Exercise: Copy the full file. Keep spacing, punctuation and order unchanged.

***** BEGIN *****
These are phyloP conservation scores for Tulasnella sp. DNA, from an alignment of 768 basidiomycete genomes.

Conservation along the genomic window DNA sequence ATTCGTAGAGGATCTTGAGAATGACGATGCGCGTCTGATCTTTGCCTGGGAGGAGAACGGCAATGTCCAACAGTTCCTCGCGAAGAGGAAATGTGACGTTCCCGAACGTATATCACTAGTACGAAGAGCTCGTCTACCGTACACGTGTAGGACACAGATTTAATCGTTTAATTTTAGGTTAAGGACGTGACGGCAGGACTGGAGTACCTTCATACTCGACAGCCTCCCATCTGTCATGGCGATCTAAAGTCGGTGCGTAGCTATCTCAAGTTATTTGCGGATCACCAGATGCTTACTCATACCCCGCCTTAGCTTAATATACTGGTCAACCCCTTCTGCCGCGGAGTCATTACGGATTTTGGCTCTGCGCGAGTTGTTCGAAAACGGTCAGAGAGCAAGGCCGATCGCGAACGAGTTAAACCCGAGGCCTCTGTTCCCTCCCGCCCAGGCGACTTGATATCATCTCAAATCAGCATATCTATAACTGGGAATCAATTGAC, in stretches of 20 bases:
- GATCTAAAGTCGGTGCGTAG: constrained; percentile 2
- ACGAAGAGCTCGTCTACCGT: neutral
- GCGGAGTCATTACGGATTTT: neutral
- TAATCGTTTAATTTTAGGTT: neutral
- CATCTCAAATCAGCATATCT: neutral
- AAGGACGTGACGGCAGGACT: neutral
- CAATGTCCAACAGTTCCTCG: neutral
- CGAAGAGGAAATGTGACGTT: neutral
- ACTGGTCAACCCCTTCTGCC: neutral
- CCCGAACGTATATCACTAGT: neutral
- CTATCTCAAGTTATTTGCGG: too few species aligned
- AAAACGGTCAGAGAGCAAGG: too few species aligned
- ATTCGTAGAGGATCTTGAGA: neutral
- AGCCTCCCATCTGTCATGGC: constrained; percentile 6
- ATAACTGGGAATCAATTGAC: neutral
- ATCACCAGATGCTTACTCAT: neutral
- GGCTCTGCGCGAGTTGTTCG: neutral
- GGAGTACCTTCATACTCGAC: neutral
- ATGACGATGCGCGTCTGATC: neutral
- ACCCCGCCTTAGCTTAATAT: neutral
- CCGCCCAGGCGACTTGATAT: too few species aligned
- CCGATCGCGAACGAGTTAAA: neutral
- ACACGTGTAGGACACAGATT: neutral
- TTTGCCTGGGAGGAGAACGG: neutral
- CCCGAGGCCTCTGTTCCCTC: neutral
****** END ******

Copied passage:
These are phyloP conservation scores for Tulasnella sp. DNA, from an alignment of 768 basidiomycete genomes.

Conservation along the genomic window DNA sequence ATTCGTAGAGGATCTTGAGAATGACGATGCGCGTCTGATCTTTGCCTGGGAGGAGAACGGCAATGTCCAACAGTTCCTCGCGAAGAGGAAATGTGACGTTCCCGAACGTATATCACTAGTACGAAGAGCTCGTCTACCGTACACGTGTAGGACACAGATTTAATCGTTTAATTTTAGGTTAAGGACGTGACGGCAGGACTGGAGTACCTTCATACTCGACAGCCTCCCATCTGTCATGGCGATCTAAAGTCGGTGCGTAGCTATCTCAAGTTATTTGCGGATCACCAGATGCTTACTCATACCCCGCCTTAGCTTAATATACTGGTCAACCCCTTCTGCCGCGGAGTCATTACGGATTTTGGCTCTGCGCGAGTTGTTCGAAAACGGTCAGAGAGCAAGGCCGATCGCGAACGAGTTAAACCCGAGGCCTCTGTTCCCTCCCGCCCAGGCGACTTGATATCATCTCAAATCAGCATATCTATAACTGGGAATCAATTGAC, in stretches of 20 bases:
- GATCTAAAGTCGGTGCGTAG: constrained; percentile 2
- ACGAAGAGCTCGTCTACCGT: neutral
- GCGGAGTCATTACGGATTTT: neutral
- TAATCGTTTAATTTTAGGTT: neutral
- CATCTCAAATCAGCATATCT: neutral
- AAGGACGTGACGGCAGGACT: neutral
- CAATGTCCAACAGTTCCTCG: neutral
- CGAAGAGGAAATGTGACGTT: neutral
- ACTGGTCAACCCCTTCTGCC: neutral
- CCCGAACGTATATCACTAGT: neutral
- CTATCTCAAGTTATTTGCGG: too few species aligned
- AAAACGGTCAGAGAGCAAGG: too few species aligned
- ATTCGTAGAGGATCTTGAGA: neutral
- AGCCTCCCATCTGTCATGGC: constrained; percentile 6
- ATAACTGGGAATCAATTGAC: neutral
- ATCACCAGATGCTTACTCAT: neutral
- GGCTCTGCGCGAGTTGTTCG: neutral
- GGAGTACCTTCATACTCGAC: neutral
- ATGACGATGCGCGTCTGATC: neutral
- ACCCCGCCTTAGCTTAATAT: neutral
- CCGCCCAGGCGACTTGATAT: too few species aligned
- CCGATCGCGAACGAGTTAAA: neutral
- ACACGTGTAGGACACAGATT: neutral
- TTTGCCTGGGAGGAGAACGG: neutral
- CCCGAGGCCTCTGTTCCCTC: neutral